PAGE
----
The piglets will have a good life — they’ll eat nutritious food (with no antibiotics added) and enjoy a low-stress environment outdoors with each other for company and plenty of shelter, fresh water to drink, and things to do (i.e., rooting in the soil, of course).

There’s no such thing as health insurance for pigs, but if there was, these pigs would surely get credit for their healthy lifestyle. You get credit for going to the gym, right? Now, you could also get credit for being a member of a CSA farm.

Stone’s Throw Farm has been approved for a new Lake Superior Sustainable Farming Association program called the CSA Wellness Initiative, and HealthShare is the first company to participate in our area. It’s an exciting new development spearheaded by Jamie Harvey of ISF, and I hope you’ll check out HealthShare and/or encourage your own health insurance company to join in.

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goodfoodnetworkFriday & Saturday, March 8 & 9:  Good Food Transforming our Region Summit

About the keynote:

Dr. [David] Wallinga applies a systems lens to think about health impacts of food and how it is produced, processed, packaged and distributed in today’s global, industrialized food system.”

About the workshops:

Through the lens of food, workshops will include topics such as economic development and jobs, farmer and producer networking, food access, policy advocacy, healthy food, research and infrastructure, food hubs, and farm to school.”

CSA_OpenHouse03-14-13Thursday, March 14: FREE  CSA Open House

Stop by the Zeitgeist Arts Lobby between 5-7 pm to:

  • Meet local farmers (including ME!)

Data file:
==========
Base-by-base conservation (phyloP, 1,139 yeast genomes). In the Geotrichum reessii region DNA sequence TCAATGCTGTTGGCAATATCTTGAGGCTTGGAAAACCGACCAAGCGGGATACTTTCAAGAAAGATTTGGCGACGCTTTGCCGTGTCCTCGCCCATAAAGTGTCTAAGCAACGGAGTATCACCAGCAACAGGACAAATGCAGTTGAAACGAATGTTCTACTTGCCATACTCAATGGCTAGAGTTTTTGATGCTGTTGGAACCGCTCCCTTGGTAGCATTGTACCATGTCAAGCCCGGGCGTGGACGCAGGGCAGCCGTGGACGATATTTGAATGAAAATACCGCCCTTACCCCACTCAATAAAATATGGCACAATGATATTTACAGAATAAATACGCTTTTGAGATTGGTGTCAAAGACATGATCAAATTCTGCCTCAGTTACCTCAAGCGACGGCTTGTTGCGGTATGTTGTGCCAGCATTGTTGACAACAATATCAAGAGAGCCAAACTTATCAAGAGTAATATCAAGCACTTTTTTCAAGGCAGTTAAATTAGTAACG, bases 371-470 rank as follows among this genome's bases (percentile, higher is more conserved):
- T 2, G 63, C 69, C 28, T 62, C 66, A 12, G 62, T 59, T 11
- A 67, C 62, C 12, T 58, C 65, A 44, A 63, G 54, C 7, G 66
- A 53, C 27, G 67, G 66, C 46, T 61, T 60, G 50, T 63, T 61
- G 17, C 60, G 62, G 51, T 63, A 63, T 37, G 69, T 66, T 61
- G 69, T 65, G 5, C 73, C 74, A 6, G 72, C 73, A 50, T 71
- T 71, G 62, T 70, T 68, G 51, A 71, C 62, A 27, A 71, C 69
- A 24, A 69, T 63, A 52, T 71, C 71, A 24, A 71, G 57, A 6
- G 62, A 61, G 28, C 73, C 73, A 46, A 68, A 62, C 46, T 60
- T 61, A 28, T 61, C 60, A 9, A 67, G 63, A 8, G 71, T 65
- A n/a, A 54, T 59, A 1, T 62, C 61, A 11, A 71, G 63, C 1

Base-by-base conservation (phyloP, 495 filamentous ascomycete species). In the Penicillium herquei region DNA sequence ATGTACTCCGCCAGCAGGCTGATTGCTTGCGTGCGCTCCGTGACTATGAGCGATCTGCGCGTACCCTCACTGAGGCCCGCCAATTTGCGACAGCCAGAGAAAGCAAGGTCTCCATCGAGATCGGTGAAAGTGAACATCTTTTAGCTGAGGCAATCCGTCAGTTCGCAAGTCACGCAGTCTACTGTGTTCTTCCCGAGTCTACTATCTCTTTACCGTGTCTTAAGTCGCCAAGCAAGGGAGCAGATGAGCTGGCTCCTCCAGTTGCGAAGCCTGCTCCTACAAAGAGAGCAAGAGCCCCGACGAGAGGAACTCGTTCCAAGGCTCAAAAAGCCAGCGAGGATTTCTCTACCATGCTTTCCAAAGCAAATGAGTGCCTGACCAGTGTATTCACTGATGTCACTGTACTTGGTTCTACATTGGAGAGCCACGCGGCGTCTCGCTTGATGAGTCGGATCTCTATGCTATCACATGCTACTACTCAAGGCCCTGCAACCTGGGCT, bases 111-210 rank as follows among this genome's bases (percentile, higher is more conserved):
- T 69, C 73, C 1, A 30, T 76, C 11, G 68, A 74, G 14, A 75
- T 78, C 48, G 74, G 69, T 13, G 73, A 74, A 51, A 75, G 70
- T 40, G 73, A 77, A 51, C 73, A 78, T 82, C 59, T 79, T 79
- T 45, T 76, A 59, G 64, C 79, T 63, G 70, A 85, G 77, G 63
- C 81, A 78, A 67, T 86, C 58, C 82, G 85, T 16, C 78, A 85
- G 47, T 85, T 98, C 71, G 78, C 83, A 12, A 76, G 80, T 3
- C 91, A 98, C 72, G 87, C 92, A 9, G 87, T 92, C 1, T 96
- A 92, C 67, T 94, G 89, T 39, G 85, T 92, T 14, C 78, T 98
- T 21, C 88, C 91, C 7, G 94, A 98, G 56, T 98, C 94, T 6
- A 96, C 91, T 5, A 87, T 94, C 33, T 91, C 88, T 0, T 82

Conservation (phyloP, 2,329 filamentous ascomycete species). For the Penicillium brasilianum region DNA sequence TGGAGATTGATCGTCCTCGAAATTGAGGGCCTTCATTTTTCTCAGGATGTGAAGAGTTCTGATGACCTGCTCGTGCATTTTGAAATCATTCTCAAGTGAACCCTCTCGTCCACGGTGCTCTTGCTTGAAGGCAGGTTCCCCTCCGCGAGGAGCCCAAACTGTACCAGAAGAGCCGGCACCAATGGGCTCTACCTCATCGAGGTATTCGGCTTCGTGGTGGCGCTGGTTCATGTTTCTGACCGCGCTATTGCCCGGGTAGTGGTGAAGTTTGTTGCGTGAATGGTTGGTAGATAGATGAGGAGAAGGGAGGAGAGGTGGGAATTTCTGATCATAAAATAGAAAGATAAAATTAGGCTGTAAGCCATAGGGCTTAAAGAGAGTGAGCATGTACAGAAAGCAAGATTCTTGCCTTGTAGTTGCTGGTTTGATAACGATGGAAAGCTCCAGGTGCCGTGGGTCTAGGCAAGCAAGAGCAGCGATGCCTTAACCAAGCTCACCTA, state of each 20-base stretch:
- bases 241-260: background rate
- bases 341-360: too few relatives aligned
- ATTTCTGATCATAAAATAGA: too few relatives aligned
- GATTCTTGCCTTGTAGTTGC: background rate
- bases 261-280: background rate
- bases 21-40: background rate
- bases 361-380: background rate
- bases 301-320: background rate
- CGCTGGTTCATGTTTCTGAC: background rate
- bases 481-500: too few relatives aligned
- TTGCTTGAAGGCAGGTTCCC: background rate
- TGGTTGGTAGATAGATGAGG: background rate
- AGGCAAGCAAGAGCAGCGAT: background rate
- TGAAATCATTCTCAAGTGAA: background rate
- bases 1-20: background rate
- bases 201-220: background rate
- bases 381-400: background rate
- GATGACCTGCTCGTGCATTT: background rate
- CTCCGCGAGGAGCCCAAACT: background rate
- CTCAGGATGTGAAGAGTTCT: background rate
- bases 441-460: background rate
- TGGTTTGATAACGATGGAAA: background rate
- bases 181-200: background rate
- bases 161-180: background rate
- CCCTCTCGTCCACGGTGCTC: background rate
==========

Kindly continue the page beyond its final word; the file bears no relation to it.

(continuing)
• Learn about your share options
  • Choose the right CSA for your family

Friday, March 22:  Farmers Take the Stage

Everyone is welcome at this much-anticipated annual event. In addition to great music by great farmers, there will be a silent auction, stories, humor and more.”

This event is a benefit for the non-profit Lake Superior Sustainable Farming Association.


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I roasted these pumpkin seeds — delicious!

The topic of the LS-SFA’s Annual Meeting yesterday was seed saving — something I rarely do. I’m all for it, but it’s just one of those things that I know isn’t going to make it to the top of my to-do list anytime soon. I’m glad I had the opportunity to spend some time around people who are passionate about seed saving, though, because if nothing else, it reminded me to be grateful to all the people who have saved seed throughout the years, preserving heirloom varieties. And, I’m grateful that we have some excellent seed companies in our country that develop and maintain thousands of varieties that commercial vegetable growers depend upon.